If the ideal woman in Shakespeare's time was supposed to have skin as white as snow and smooth and blond hair, then her cheeks are probably going to have to be pink and rosy too. You've probably picked up the pattern by now. The more clichés the speaker piles on, the more we see what a silly way this is to compliment someone.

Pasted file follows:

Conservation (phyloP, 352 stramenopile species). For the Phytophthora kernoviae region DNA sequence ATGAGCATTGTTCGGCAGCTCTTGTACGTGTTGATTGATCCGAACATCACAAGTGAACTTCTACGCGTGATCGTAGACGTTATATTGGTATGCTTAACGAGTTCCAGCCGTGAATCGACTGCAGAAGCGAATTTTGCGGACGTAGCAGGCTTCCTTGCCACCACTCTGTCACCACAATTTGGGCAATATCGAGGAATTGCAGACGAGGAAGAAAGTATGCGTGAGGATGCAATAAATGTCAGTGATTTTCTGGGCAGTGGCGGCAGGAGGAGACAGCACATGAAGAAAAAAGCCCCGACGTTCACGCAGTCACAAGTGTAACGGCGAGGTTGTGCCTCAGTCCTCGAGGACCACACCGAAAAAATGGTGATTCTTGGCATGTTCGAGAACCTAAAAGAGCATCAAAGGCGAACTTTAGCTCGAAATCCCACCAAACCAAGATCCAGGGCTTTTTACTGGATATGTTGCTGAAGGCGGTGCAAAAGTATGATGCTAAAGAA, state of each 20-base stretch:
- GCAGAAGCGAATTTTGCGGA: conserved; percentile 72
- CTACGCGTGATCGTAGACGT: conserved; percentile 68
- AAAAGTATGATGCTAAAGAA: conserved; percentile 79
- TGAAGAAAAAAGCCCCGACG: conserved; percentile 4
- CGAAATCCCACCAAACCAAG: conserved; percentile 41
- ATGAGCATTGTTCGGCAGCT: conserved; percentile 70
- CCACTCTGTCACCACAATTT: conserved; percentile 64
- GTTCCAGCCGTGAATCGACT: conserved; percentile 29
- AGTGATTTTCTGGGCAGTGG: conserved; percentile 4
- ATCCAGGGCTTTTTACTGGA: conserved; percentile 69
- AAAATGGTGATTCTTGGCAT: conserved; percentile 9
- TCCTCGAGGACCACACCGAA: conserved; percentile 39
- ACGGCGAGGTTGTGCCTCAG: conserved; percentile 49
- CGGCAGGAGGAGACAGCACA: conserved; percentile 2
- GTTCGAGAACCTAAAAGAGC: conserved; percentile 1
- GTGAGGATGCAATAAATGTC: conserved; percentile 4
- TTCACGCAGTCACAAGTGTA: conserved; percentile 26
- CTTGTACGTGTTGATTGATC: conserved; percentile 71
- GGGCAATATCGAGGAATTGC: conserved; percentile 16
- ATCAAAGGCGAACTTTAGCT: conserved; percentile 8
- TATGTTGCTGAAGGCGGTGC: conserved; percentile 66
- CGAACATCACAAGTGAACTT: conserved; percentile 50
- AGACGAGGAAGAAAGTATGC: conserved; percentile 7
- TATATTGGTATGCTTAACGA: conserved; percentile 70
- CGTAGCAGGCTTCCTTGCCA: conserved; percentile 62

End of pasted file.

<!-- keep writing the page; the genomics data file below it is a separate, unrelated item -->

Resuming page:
- Line 6: The speaker takes the standard image of rosy cheeks a step further here, pretending to be surprised that there aren't actually red and white roses in this woman's cheeks. When you put it like that, it makes the whole metaphor (i.e. "her cheeks are roses") sound pretty dumb.